Strategic Plan

Fire Information for Travelers

Fire Information for TravelersMontana is 93 million acres of spectacular unspoiled nature. Because of our diverse landscape and weather, wildfires happen as a natural part of Montana’s ecology. Sometimes a fire occurs near a popular destination, but there’s no reason to let it stop you from enjoying your Montana experience!

Below you’ll see information about current fires with potential impacts on travel. If a fire is occurring near your destination, remember it’s being managed by experts whose top priority is public safety. If an area is open, it’s safe.

If you have questions or would like assistance with your Montana itinerary, feel free to call a travel counselor at 800.847.4868 or go to to start a live chat.

Latest Activity

Last Updated: 9/17/18, 11:11 a.m. 


The Going-to-the-Sun Road has reopened to private vehicle travel between Apgar and Logan Pass. It is now possible to drive the entire length of the road. The majority of Glacier National Park remains open, and tourism opportunities throughout the region are open and operating as usual. Open areas include Apgar, Two Medicine, St. Mary, Many Glacier and the North Fork. Drivers will not be able to stop along the road between Lake McDonald Lodge and the Avalanche Creek developed area. Avalanche is open for day use recreation, including day use areas, restrooms, the Trail of the Cedars, and the Avalanche Lake Trail. Flattop Trail and The Loop Trail are also reopening.

Click here for detailed trail and area closure information. Lake McDonald Lodge has closed for the season.

Winter weather has begun in some areas of the park. Intermittent snow has fallen at Logan Pass. While most trails remain open, visitors should come prepared for changing conditions and pack extra layers in the event that they encounter cold conditions as they travel throughout the park.

Access to Logan Pass will close on or before October 15, weather conditions dependent. culvert project near the Apgar area is scheduled to begin on October 15, which will necessitate a temporary road closure at the foot of Lake McDonald from October 15-19 before the road reopens to Avalanche, as is customary for the fall season.

Stage II fire restrictions are in place for the park, which means no campfires will be permitted in the frontcountry or backcountry. Smoking is also prohibited except within an enclosed building, vehicle, developed recreation area, or barren area three feet in diameter. Propane stoves that have an on/off switch are permitted.

A fire information line has been established at 406.888.7077. Official information from Glacier National Park is also available via Twitter.


The Bacon Rind Fire is being managed 20 miles south of Big Sky in the Lee Metcalf Wilderness and the western boundary of Yellowstone National Park.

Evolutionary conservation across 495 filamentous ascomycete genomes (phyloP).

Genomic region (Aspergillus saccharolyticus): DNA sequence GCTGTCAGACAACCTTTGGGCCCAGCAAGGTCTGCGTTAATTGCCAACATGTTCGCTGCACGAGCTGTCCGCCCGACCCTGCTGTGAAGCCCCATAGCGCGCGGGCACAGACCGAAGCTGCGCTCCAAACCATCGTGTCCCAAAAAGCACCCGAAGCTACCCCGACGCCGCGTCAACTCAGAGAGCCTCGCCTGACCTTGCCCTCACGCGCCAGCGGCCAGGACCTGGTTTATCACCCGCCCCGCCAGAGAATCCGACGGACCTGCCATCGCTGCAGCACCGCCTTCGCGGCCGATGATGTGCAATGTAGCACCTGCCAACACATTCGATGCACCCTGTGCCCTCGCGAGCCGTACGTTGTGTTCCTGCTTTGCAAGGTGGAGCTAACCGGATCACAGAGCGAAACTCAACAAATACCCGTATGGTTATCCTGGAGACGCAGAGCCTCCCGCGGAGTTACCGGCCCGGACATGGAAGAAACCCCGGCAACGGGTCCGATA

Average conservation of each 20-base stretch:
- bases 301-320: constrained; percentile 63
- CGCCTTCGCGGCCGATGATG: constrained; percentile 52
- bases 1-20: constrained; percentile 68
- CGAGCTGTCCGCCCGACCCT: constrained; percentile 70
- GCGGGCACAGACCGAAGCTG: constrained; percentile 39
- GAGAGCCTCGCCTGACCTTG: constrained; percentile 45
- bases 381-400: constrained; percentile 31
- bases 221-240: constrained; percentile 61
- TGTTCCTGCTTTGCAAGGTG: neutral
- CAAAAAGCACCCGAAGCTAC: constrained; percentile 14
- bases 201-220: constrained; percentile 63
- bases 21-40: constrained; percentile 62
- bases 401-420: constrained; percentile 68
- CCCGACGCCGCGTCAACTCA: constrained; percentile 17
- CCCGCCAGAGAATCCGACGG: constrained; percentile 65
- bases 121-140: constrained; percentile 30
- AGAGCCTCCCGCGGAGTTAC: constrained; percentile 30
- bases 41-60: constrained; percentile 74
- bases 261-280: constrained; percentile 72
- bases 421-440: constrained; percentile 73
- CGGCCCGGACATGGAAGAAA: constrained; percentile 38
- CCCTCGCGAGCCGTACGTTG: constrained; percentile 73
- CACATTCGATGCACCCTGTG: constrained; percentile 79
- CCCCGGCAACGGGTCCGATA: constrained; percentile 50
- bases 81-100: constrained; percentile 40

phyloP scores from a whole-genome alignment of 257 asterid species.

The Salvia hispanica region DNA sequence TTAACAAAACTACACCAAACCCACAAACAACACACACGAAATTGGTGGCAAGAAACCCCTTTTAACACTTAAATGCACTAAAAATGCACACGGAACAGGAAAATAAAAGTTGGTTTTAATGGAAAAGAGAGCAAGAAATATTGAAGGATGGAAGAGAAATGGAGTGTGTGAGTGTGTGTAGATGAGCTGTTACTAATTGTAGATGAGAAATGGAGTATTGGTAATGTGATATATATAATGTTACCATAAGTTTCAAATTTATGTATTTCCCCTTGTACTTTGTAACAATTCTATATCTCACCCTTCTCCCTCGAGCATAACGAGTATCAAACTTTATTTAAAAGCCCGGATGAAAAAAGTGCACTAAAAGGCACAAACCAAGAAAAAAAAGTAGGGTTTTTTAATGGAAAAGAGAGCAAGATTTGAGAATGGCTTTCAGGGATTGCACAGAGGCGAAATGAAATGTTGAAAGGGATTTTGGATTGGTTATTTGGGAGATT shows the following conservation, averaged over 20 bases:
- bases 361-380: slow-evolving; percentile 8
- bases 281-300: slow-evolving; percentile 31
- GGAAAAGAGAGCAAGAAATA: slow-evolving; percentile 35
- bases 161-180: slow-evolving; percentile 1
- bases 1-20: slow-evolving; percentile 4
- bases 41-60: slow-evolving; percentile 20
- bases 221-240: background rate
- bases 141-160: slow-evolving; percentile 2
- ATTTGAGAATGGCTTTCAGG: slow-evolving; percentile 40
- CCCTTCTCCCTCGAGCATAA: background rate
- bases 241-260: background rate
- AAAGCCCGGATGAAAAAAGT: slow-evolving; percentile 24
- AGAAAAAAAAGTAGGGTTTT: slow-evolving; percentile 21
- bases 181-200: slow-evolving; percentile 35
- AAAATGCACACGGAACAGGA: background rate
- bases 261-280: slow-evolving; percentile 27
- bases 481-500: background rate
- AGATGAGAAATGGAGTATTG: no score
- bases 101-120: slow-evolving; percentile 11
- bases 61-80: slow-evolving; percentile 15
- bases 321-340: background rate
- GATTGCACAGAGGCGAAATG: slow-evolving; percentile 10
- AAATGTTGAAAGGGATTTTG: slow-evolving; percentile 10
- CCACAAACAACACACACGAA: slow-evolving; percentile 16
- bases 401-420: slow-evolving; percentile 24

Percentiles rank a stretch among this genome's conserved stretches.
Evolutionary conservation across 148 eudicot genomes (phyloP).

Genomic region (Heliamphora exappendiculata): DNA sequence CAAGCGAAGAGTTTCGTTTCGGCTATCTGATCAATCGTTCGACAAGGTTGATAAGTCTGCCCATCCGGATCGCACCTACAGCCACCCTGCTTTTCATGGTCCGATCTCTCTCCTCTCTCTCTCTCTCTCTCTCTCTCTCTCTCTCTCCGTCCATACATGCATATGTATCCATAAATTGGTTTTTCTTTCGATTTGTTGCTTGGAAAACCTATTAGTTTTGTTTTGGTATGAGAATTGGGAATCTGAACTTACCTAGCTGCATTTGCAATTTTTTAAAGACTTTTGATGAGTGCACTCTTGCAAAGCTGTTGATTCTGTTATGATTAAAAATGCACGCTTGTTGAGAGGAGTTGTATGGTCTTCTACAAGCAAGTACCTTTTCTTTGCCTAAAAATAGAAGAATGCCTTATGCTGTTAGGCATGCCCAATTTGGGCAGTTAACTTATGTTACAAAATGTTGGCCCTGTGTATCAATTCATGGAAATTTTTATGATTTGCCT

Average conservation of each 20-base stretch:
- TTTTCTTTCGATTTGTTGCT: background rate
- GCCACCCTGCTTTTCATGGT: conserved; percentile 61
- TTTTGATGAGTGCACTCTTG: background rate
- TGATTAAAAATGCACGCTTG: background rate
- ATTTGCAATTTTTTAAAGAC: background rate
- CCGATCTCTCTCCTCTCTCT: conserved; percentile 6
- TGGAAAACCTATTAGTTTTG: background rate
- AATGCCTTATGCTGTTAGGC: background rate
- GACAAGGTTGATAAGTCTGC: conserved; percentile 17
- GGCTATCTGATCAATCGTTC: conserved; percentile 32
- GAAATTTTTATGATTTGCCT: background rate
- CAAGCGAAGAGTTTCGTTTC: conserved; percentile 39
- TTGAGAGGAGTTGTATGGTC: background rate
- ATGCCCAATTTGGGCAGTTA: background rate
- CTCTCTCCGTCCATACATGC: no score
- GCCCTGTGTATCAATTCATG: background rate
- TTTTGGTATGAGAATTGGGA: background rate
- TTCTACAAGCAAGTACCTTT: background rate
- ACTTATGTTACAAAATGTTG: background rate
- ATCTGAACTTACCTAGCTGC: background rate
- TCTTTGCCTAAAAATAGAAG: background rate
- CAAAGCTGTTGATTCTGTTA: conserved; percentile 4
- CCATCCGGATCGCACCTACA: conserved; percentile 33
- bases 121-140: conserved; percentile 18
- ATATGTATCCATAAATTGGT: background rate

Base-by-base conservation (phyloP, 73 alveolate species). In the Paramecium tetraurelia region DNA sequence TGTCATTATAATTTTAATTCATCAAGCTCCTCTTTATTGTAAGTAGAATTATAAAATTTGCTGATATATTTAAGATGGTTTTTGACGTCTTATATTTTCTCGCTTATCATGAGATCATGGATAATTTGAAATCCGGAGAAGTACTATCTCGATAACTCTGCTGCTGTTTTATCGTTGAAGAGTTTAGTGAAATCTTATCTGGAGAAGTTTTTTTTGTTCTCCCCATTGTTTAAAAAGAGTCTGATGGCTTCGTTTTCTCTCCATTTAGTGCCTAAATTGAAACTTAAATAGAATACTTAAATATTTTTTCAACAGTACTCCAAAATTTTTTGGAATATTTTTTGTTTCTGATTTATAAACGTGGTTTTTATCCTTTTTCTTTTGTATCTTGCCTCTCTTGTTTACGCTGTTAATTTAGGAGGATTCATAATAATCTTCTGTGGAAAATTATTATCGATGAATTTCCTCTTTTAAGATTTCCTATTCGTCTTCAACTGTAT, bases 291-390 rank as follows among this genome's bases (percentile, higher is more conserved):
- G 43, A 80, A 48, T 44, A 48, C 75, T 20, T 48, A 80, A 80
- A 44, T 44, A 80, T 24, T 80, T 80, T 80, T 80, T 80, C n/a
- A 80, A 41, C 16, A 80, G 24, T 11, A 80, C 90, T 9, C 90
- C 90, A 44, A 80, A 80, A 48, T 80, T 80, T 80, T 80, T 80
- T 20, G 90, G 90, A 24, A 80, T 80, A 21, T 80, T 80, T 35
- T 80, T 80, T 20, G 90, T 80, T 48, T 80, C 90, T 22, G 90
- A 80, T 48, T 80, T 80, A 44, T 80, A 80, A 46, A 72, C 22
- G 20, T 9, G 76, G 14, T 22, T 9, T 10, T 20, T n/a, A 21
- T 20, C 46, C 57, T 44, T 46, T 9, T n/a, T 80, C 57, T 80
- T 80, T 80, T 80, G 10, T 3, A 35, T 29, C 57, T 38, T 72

Highway 191 and roads leading into and through the Custer Gallatin National Forest and Yellowstone National Park are open. All visitor facilities, services, and businesses in surrounding communities are not impacted by the fire and remain open.

The fire and smoke is visible along Highway 191. Please be cautious when driving along the road and only stop in designated pullouts. There could be times that smoke will reduce visibility along the road, so please use caution. The speed limit is reduced to 45 MPH through the fire area. 

Custer Gallatin National Forest has issued an Area Closure on 8/14/18 closing the Monument Unit of Lee Metcalf Wilderness to all use from the national park boundary west to the Skyline Trail.

As part of the Bacon Rind Fire area closure, access to the Gallatin River along Highway 191 will be restricted. From Fawn Pass Trailhead north to Milepost 27 there will be NO river access. From Milepost 27 north to the park boundary near milepost 31.5 river access will be permitted from the highway. Gallatin River access south of Fawn Pass trailhead remains open. This is subject to change. Additional backcountry trails and campsites within Yellowstone National Park are also closed. Contact the Yellowstone National Park Backcountry Office for more information at 307.344.2160, or visit their website.


Air quality is listed as good across Montana. For hourly air quality condition updates click the link below.


See the view before you go from a variety of webcams across the state.

NOTE: The following links go to websites maintained by third parties.

National Park Service

U.S. Forest Service

Air Quality

If smoke is heavy or you’re sensitive to it, you may wish to consider adjusting your itinerary to experience one of Montana’s indoor activities or explore a different area until air quality improves. Explore things to do at

Even if you see smoke, it doesn’t necessarily mean you’re close to a fire. Sometimes smoke blows in from hundreds of miles away.

For up-to-date air quality conditions from the Montana Department of Environmental Quality, click here.

The Montana Department of Public Health and Human Services maintains a website with health information related to wildfire smoke. To access it, click here.

Fire Restrictions

To help reduce the risk of a fire, restrictions may be in place. Before you go camping, please check for any current restrictions.

For a list/map of current restrictions, click here.

Additional Resources

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